American Psycho

American Psycho


Bret Easton Ellis

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American Psycho: Smith & Wollensky Summary & Analysis

Bateman is sitting at drinks with McDermott; they’re waiting for Harold Carnes, who never shows up. They make the move to dinner, going to Smith & Wollensky. Bateman is dazed, thinking about a cousin of his who also rapes and murders women, until McDermott stops to berate him for not ordering hash browns. You don’t come to Smith & Wollensky and not order hash browns, he says. “Jesus, Bateman, you’re a raving maniac,” McDermott says. Bateman is struggling to make sense of his situation, noticing for the first time the brightly painted walls and listening intently to the sounds of Frank Sinatra’s “Witchcraft” floating through the restaurant.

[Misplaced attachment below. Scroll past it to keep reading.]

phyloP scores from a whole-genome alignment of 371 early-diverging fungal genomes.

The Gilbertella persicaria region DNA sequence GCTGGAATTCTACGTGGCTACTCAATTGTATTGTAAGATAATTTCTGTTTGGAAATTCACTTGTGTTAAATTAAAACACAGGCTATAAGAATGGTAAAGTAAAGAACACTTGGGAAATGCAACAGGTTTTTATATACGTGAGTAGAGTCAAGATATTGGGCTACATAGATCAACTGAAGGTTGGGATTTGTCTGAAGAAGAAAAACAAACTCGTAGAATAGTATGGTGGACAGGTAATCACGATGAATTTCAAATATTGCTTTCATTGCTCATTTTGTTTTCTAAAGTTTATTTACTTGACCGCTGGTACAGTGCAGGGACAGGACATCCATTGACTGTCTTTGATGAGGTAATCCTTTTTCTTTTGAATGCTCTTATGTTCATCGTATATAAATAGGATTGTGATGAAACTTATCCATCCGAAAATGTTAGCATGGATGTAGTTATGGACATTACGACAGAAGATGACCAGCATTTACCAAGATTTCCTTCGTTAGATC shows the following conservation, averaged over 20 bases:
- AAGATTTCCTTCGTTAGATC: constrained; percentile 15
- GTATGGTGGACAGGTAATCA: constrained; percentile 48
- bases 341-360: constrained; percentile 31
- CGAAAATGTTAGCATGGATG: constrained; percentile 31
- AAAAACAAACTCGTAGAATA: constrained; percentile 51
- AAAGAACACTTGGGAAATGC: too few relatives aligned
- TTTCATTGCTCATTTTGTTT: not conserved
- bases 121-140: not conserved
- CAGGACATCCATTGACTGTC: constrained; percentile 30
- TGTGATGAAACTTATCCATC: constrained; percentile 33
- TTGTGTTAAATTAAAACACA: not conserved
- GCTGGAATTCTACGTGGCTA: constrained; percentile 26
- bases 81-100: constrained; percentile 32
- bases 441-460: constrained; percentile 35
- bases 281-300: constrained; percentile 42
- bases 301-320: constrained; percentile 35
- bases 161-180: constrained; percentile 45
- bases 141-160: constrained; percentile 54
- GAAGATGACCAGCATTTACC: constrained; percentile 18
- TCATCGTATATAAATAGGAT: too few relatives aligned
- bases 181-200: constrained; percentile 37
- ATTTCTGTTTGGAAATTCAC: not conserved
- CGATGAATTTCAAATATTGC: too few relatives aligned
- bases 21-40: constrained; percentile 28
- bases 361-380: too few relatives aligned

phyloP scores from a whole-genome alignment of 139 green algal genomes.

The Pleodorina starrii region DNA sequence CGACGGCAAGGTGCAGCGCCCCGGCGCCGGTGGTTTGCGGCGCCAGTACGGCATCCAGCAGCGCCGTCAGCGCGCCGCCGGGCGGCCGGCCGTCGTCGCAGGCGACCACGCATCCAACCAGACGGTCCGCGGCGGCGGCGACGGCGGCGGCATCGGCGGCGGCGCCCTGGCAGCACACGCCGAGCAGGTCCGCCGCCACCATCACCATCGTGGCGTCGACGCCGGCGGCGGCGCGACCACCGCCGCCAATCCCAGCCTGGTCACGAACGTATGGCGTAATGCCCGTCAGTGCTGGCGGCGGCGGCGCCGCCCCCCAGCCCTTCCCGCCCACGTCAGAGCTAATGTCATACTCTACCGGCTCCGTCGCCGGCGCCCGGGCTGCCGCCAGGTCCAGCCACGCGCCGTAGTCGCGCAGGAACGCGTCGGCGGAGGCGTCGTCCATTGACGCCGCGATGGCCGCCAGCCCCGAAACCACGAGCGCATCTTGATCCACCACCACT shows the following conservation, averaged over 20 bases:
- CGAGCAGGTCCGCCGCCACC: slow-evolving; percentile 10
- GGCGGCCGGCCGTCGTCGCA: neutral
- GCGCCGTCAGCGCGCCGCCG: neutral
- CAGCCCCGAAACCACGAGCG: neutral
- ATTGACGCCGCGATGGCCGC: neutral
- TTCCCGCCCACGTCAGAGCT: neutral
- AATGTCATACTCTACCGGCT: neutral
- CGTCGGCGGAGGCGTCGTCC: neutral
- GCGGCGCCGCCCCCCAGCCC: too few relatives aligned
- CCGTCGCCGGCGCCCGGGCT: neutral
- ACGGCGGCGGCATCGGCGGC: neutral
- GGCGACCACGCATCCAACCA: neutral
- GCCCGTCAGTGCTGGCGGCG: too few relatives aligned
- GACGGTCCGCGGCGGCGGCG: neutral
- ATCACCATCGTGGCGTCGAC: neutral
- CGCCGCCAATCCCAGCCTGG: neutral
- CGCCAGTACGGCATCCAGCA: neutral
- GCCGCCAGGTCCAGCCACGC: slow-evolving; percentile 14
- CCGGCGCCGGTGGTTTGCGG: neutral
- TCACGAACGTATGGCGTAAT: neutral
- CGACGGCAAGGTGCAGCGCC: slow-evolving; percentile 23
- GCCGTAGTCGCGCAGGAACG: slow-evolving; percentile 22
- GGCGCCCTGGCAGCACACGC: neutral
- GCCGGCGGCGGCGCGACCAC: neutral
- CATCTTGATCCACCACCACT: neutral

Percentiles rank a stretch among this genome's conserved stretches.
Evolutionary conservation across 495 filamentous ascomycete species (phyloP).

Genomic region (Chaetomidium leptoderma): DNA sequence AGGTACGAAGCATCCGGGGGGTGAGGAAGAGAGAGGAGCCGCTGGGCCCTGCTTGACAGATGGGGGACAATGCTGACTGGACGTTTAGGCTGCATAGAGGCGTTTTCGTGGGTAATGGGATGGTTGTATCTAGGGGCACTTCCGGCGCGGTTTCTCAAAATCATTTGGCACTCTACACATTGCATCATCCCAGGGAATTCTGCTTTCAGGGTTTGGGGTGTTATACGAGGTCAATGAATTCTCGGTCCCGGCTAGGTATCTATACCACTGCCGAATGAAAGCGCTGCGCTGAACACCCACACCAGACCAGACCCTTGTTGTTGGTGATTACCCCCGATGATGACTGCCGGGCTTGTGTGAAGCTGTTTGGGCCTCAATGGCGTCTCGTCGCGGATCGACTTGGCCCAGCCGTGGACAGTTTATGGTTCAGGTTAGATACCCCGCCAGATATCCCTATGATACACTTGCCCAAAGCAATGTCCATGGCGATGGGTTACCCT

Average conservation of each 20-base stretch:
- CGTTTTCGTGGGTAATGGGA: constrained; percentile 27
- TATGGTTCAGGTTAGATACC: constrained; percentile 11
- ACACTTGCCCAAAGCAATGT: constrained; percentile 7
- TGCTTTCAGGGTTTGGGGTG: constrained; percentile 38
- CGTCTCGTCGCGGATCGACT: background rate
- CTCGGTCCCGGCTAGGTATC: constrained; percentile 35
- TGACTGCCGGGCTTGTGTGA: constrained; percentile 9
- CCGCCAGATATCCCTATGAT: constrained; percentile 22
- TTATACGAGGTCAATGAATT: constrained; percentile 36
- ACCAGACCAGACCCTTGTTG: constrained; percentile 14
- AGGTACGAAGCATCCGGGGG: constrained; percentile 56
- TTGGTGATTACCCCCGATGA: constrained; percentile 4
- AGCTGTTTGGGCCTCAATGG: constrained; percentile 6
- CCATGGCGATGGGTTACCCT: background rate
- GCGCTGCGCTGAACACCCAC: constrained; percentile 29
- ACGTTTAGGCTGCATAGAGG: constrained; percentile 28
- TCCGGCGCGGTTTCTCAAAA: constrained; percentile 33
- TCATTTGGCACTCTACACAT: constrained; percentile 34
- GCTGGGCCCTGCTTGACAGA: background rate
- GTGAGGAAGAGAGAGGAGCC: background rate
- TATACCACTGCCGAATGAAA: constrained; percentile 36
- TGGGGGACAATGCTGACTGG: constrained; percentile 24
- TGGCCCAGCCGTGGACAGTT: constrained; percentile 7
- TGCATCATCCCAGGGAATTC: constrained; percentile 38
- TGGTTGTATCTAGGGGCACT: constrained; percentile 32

This would be the first time (that we know) that Bateman has seen his lawyer, Harold Carnes, since leaving his confessional voicemails (if the voicemails ever happened, that is). Luckily, Carnes doesn’t show. In a rare mention of family, Bateman’s daydream about his cousin points to a streak of violence or mental illness in his family, but is interrupted by McDermott’s ranting over something as inconsequential as hash browns. Clearly not in his right mind, Bateman goes back into his daze, losing himself as Sinatra’s devilish lyrics float through the air.
Materialism and Consumption Theme Icon
Identity and Isolation Theme Icon
Monotony and Desensitization Theme Icon
Vice and Violence Theme Icon